Out with the Old, In with the New

Phelps Elementary School
Rockland, MA

Rockland Public Schools’ elementary school students had long been divided between three aging facilities across the district: Esten, Memorial Park, and Jefferson Elementary. Each school was in varying stages of decline and experienced complications ranging from unusable entryways, lack of fire protection, and outdated electrical systems. After SMMA’s thorough exploration of possible renovations and sites for a new school, the district decided to construct a new school on the old Memorial Park Elementary School site, right next door to the district’s middle/high school complex.

The new Phelps Elementary School will support next generation learning and replace the district’s three outdated elementary schools. The two-story, 120,000 sf consolidated school will accommodate all students in grades 1-4 under a single roof and include a new lighted turf field on the site for Rockland youth sports.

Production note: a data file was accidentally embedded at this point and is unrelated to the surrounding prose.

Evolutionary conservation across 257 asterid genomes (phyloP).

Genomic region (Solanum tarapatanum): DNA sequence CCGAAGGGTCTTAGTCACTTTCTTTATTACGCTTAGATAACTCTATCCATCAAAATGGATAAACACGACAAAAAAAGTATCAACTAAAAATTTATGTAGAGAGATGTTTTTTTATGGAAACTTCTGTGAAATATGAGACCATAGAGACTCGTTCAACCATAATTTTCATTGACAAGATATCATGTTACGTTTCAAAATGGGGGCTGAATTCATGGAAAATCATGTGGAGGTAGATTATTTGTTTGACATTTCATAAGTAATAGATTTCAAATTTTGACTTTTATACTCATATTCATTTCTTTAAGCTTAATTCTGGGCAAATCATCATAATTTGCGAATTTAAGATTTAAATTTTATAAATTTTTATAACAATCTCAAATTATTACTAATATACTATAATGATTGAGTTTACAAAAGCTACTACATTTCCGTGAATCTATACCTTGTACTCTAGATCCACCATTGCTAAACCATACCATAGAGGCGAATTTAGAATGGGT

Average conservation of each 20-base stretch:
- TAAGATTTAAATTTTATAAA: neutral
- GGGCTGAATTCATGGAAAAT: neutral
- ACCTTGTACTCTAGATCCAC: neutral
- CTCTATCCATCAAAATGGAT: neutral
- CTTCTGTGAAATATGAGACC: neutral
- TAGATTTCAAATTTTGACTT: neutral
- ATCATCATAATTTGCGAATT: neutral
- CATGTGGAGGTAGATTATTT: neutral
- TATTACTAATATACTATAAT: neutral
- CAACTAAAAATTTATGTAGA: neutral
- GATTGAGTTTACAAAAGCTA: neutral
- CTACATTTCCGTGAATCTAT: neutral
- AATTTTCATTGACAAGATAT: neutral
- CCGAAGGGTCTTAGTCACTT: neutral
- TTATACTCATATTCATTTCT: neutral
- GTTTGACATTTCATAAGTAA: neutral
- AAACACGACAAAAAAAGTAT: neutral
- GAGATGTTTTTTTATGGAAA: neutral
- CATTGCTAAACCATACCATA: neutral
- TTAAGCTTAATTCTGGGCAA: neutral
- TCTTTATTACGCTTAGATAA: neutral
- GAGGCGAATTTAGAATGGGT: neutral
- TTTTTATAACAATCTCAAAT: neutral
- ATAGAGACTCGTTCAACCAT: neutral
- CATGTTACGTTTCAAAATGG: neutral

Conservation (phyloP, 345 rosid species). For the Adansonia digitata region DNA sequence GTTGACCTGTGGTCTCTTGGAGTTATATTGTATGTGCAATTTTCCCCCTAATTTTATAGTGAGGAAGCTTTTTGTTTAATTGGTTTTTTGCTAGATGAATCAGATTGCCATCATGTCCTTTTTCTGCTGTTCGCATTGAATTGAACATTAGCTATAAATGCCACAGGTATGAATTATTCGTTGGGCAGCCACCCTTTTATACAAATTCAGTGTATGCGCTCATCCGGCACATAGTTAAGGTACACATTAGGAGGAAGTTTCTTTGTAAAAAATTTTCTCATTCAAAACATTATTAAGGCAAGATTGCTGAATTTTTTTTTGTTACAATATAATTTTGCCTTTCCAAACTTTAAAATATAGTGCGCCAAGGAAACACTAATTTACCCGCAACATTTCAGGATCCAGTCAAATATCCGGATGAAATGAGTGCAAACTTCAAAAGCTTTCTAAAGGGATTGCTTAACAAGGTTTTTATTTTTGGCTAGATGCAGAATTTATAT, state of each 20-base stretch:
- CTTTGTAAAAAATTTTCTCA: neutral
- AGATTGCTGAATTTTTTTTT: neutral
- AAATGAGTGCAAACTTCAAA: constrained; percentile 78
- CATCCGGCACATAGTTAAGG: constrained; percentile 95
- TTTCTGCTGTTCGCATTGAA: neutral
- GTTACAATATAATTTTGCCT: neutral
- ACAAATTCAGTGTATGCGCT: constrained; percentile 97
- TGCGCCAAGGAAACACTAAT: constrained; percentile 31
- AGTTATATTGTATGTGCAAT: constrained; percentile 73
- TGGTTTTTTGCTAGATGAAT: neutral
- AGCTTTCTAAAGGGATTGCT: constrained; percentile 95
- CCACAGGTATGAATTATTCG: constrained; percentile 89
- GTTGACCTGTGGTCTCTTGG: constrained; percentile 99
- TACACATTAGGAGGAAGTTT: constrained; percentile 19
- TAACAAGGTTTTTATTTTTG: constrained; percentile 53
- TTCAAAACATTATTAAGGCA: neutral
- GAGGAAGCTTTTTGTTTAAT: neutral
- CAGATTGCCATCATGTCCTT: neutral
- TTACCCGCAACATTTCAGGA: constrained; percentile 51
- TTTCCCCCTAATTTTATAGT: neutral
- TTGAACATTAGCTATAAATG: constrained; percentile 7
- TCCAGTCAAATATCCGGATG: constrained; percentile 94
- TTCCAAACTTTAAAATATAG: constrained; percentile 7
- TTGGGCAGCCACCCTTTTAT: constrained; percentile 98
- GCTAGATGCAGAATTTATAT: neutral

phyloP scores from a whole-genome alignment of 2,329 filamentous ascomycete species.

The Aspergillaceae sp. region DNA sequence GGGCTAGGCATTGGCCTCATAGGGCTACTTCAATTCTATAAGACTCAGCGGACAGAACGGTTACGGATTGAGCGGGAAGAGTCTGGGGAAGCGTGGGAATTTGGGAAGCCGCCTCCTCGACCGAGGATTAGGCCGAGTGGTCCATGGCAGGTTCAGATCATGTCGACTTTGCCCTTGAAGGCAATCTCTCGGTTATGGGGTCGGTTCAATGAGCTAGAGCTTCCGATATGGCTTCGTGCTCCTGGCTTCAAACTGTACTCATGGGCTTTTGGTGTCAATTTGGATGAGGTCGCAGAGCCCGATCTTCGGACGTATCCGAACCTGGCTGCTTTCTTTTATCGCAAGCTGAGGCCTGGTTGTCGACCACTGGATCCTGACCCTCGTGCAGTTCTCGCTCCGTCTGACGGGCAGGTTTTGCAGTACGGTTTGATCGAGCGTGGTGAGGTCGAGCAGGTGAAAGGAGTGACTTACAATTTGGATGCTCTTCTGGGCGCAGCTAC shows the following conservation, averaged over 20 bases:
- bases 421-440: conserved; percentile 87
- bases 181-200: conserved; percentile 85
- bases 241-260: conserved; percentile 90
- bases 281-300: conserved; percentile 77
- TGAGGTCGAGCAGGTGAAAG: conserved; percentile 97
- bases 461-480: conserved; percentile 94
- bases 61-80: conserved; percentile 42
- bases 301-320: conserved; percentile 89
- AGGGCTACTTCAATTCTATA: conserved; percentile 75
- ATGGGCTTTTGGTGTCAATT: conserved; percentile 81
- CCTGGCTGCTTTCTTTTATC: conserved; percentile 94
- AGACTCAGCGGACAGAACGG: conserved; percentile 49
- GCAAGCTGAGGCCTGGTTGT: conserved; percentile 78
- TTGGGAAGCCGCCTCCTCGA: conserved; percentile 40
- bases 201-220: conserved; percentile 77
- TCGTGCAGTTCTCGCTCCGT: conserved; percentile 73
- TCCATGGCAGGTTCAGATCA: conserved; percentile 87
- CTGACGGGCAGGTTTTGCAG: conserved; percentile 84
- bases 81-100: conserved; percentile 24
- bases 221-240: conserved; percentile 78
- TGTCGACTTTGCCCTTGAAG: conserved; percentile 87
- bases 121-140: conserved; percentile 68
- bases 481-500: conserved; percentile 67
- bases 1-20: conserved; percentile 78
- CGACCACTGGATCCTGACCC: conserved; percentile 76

Rockland Public Schools Site Plan

Adjusting a Complex Process

The new two-story building replaces the aging Jefferson and Memorial Park Elementary Schools. The Jefferson School will be taken down and the land will be cleared and turned over to the Parks Department as part of a land swap. The Memorial Park School will be removed to make room for the new school and field, and the former Esten school will be transformed into an early childhood center that will house all kindergarten students district wide. As one can imagine, the permitting process for schools is rigorous and requires working to ensure that the project plans comply with local standards for land use, zoning, and construction. There are added challenges when a new school will be constructed on the site of the pre-existing facility that is to be replaced, and the land from the previous schools is in the shuffle.